Knives out at Kremlin over hostage fiasco

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Humiliated by Chechen guerrillas who held 1,500 people hostage in a hospital, Russia's bungling security forces yesterday squabbled over what had gone wrong and what should be done now, flooding the capital with troops in a show of force ostensibly aimed at preventing terrorism.

In another sign of the confusion and recrimination gripping Moscow's feuding political elite, the lower house of parliament, the State Duma, approved a vote of no-confidence in the government. The vote, 241 to 72, is non-binding and was scheduled before the hostage crisis but marks another blow to the authority of President Boris Yeltsin, his rule increasingly marked by long periods of absenteeism. Away in Canada for much of the hostage drama in Budennovsk, he has barely been seen since his return on Monday.

A Kremlin spokesman said Mr Yeltsin saw "some weak points" in the cabinet but would stand by the Prime Minister, Viktor Chernomyrdin.

More than 7,000 Interior Ministry troops yesterday joined a security clampdown that has put armoured troop carriers on all main roads into the capital. Some 9,000 more soldiers will follow. Key facilities are to be guarded by 4,000 paratroopers.Helping to patrol streets will be cadets from military academies.

Shamil Basayev, the Chechen who led the murderous but meticulously executed raid on Budennovsk, was yesterday back in rebel-held territory in the mountains of Chechnya, near Vedeno. Some 150 Russians, most of them hostages from the hospital who travelled with Mr Basayev and his men as a "human shield", yesterday returned safely to Budennovsk.

Igor Mezhakov, deputy head of the Federal Security Service (FSB), the latest incarnation of the former KGB, said "all power structures" had joined a hunt for Mr Basayev. But Russia's Defence Minister, Pavel Grachev, contradicted this, saying it was too late to launch any such a mission, Interfax reported.

Mr Basayev's brother, Shirvani, was reported yesterday to have joined a Chechen team negotiating with Russian officials in the capital, Grozny, over a possible end to the war. An end to hostilities in Chechnya was the main condition set by Mr Basayev before he freed his hostages in Budennovsk.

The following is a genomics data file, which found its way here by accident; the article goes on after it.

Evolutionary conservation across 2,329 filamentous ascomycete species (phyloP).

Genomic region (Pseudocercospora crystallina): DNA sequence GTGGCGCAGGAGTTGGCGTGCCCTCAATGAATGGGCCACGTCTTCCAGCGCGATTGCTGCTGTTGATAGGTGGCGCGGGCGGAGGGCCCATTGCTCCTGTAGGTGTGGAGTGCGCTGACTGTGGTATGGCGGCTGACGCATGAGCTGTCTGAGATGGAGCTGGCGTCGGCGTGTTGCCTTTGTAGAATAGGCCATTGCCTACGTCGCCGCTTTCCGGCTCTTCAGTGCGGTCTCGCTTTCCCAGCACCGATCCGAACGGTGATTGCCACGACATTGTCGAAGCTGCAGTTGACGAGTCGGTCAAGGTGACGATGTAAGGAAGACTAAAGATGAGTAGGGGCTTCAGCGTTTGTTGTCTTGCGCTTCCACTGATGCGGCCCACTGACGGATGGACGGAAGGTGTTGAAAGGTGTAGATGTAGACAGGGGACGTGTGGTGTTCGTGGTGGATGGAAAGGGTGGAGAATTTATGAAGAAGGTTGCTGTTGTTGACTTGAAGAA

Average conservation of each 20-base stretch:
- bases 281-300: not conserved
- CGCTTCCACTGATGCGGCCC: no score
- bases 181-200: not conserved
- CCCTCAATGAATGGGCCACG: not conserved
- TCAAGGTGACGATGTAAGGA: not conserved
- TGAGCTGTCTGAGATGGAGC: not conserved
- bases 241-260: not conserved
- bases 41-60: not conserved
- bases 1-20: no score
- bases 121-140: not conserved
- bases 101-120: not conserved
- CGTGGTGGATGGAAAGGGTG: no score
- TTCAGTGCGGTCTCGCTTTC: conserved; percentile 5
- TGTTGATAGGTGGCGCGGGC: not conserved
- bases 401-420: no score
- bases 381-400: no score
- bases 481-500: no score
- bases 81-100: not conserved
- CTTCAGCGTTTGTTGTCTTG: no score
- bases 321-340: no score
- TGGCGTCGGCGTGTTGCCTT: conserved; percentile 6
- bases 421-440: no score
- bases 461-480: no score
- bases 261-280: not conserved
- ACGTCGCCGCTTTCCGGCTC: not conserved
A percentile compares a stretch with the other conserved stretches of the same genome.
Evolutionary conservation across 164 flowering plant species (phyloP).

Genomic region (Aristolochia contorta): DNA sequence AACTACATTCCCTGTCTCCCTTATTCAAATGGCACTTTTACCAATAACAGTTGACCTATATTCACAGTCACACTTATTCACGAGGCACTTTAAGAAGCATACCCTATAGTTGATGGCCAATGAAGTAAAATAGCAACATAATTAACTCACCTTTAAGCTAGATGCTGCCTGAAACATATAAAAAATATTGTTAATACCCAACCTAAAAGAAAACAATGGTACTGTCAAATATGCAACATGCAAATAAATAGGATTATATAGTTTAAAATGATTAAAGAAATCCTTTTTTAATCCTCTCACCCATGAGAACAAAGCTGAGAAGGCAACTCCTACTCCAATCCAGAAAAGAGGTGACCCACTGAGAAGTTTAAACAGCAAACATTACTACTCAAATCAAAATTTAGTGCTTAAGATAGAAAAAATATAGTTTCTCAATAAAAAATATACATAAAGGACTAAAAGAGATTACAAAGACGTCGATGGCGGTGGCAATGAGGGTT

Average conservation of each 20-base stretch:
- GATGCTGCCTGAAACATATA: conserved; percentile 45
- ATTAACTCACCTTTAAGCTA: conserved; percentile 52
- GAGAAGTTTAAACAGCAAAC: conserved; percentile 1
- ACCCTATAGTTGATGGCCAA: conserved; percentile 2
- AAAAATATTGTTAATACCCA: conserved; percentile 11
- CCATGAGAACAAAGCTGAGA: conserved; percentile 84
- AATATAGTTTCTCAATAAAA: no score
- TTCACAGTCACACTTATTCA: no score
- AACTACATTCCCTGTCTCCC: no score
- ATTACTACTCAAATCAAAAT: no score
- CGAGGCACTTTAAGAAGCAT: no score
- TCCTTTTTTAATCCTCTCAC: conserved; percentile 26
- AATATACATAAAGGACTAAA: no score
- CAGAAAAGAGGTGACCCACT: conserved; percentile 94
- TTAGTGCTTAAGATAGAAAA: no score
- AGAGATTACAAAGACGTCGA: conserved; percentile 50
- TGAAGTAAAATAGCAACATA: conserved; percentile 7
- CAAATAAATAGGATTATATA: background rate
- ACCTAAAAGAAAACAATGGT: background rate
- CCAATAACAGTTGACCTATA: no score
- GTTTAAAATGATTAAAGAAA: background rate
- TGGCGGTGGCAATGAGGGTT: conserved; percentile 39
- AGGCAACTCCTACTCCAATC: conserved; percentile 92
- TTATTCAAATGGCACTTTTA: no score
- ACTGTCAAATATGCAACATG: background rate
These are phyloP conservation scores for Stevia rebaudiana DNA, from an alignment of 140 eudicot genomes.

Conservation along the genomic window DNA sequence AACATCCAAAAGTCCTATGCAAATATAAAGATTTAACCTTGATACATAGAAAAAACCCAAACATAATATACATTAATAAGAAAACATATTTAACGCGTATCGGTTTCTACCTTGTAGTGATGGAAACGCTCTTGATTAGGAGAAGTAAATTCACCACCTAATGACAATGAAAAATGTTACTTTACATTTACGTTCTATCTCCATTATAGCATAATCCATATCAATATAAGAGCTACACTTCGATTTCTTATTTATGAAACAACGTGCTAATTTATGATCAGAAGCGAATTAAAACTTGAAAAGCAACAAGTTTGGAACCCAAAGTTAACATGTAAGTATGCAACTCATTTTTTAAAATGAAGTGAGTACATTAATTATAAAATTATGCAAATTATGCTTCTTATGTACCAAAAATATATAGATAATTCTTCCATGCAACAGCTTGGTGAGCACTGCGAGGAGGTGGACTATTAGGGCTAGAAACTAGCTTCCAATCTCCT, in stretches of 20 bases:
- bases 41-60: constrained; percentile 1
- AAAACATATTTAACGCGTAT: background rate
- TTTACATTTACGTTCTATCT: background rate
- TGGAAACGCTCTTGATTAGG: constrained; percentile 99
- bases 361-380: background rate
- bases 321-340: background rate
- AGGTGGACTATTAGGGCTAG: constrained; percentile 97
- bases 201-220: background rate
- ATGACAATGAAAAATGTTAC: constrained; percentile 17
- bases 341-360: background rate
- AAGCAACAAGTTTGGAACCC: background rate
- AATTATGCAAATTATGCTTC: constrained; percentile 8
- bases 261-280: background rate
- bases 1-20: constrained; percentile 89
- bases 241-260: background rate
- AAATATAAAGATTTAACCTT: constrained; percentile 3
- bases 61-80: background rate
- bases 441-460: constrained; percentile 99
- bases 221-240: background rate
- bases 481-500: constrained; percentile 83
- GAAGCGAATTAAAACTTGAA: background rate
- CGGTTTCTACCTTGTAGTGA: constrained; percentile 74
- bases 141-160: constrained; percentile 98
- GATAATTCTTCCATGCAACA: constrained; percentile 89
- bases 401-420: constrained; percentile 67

Russians authorities are divided on whether to continue with peace talks now the hostages are free.

The fiasco in Budennovsk, where Russian troops tried to storm the hospital before Mr Chernomyrdin stepped in to negotiate with Mr Basayev, has provoked bitter recrimination among the "power ministers" - Defence, Interior and FSB, in the ascendant and united, at least in public, since the start of the war in Chechnya in December.

Mr Grachev, who had publicly urged a military solution to the hostage crisis, is now scrambling to distance himself from the bloody but unsuccessful attempt to storm the hospital. He told Interfax the assault was the work of the Interior Ministry and the FSB, both of which maintain their own armed forces.

He suggested his own ministry take over control of armed units currently commanded by rivals. In remarks certain to infuriate Viktor Yerin, the Interior Minister, and Sergei Stepashin, head of the FSB, he said: "Leaders of these ministries should become deputy defence ministers."

The only clear political winner is Mr Chernomyrdin, whose telephone negotiations with Mr Basayev were broadcast on national television and won plaudits for averting further bloodshed. His success, though, has aggravated Kremlin intrigue, as it is now Mr Chernomyrdin, not Mr Yeltsin, many Russians would like to see elected president next June. Izvestia newspaper predicted yesterday that Mr Yeltsin might use a no-confidence vote in parliament to remove Mr Chernomyrdin as a potential rival. Another threat to Mr Yeltsin is a campaign by the Communist Party to get him impeached. Some 100 members of parliament - 50 short of the necessary 150 - have signed a motion to initiate convoluted impeachment proceedings.